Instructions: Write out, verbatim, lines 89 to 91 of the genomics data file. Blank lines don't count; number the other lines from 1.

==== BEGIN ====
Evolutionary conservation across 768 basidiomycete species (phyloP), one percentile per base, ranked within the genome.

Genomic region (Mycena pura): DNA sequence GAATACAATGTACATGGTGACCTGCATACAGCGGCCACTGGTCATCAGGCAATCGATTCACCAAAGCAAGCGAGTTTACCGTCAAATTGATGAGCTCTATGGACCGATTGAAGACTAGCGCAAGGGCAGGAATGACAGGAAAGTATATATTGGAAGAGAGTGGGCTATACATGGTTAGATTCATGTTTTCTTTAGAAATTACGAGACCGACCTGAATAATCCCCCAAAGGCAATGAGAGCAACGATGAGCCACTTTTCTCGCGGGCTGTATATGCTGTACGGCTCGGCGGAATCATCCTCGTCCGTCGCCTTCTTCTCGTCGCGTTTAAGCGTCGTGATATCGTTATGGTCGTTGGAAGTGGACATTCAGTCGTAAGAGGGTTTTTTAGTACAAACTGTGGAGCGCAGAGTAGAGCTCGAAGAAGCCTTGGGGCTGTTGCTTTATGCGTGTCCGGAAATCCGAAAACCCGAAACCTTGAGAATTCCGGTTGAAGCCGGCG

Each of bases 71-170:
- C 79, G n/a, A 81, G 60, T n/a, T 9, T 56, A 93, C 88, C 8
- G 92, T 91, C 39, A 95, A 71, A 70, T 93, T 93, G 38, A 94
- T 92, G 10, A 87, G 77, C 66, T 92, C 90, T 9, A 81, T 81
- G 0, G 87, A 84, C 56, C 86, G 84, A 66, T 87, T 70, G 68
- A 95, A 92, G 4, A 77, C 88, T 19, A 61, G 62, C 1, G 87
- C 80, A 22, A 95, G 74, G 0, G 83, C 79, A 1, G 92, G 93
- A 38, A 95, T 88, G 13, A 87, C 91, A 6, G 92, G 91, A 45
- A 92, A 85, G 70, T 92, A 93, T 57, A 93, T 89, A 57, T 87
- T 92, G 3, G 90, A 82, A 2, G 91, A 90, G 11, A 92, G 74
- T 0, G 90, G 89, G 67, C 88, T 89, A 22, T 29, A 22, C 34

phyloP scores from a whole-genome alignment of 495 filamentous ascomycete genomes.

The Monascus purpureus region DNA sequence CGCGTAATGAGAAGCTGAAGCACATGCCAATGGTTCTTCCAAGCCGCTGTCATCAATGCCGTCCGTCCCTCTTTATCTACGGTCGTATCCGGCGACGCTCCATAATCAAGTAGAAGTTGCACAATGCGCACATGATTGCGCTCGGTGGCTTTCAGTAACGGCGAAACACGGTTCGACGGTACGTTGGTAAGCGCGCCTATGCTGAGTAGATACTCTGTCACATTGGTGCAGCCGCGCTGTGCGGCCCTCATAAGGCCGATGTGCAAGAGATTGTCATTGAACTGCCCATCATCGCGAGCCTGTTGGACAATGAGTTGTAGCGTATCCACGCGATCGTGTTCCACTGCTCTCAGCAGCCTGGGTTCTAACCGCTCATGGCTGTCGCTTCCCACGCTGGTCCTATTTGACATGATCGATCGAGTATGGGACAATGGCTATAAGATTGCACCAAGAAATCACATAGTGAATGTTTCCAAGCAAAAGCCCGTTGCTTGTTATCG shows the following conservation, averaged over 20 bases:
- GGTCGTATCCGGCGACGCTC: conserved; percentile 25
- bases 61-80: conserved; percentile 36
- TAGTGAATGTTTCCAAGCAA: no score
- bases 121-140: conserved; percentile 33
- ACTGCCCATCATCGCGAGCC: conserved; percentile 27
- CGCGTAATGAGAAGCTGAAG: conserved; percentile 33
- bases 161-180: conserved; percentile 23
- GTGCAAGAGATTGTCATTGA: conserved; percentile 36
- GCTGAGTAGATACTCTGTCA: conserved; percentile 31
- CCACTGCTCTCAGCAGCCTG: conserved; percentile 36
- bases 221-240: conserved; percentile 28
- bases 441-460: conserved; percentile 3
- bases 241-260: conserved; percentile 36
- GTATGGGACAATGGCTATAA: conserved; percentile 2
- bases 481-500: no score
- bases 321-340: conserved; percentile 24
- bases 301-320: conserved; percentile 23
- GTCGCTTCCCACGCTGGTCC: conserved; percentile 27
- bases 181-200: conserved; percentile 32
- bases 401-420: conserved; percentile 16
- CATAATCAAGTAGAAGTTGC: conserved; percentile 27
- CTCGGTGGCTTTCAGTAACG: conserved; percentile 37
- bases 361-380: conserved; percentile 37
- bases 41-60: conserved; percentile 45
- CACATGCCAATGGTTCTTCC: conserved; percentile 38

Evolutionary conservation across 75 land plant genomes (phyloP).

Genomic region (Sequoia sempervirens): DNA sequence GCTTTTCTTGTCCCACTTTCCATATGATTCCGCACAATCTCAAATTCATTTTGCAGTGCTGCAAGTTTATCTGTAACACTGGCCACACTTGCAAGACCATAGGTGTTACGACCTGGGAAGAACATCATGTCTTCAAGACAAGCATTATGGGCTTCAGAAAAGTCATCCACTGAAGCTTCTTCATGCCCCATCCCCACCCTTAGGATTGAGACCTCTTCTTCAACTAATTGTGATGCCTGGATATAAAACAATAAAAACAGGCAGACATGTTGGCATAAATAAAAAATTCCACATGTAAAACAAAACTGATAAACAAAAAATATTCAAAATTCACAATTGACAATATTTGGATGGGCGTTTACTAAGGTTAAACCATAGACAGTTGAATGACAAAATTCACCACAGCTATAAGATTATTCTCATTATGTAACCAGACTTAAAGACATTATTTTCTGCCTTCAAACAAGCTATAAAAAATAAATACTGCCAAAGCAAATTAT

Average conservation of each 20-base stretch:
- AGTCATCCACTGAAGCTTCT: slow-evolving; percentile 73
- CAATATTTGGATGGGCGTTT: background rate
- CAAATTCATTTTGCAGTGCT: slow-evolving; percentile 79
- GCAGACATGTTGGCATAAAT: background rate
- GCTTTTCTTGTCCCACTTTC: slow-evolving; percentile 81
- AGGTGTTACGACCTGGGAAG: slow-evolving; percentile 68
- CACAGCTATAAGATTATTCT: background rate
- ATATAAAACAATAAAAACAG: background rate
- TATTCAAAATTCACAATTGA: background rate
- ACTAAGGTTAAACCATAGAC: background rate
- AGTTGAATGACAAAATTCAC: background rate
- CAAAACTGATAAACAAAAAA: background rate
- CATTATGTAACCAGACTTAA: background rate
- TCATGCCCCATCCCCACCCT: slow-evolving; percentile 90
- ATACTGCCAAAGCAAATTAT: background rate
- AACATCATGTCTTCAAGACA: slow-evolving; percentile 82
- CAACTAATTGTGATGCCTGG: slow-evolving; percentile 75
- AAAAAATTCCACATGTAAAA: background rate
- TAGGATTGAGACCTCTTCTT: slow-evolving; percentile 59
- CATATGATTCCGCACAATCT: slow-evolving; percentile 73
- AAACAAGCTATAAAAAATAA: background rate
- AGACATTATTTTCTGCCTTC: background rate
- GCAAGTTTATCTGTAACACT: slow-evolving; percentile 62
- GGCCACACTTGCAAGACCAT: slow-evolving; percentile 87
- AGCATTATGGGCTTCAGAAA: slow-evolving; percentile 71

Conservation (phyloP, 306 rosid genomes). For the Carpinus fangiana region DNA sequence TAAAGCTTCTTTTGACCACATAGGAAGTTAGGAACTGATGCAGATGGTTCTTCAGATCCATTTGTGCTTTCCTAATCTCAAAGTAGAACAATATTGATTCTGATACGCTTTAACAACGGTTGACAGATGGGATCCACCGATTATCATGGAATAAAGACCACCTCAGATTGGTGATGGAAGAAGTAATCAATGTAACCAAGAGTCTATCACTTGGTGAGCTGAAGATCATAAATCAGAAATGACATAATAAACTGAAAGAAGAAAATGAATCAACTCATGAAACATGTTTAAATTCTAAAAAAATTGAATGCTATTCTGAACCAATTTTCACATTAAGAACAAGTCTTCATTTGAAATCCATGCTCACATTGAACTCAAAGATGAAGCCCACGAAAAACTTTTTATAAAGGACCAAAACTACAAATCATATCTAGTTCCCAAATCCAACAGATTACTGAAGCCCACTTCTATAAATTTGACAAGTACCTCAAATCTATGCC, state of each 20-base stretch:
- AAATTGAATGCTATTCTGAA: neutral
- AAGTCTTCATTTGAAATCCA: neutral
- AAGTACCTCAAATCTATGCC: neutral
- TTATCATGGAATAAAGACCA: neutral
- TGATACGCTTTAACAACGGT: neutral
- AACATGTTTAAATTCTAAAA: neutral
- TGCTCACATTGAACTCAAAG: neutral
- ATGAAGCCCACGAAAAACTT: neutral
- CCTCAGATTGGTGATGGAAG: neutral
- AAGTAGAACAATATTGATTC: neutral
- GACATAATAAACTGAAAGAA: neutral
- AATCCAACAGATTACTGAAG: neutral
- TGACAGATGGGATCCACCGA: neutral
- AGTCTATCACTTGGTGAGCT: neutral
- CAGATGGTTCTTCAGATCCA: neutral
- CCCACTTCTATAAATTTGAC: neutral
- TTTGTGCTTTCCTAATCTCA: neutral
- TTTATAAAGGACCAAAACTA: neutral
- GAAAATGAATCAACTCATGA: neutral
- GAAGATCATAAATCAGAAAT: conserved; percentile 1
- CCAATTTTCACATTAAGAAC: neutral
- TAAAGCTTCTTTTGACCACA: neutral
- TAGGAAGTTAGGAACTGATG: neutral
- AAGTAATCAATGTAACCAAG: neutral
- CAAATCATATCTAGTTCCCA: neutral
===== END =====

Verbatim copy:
- GAAGATCATAAATCAGAAAT: conserved; percentile 1
- CCAATTTTCACATTAAGAAC: neutral
- TAAAGCTTCTTTTGACCACA: neutral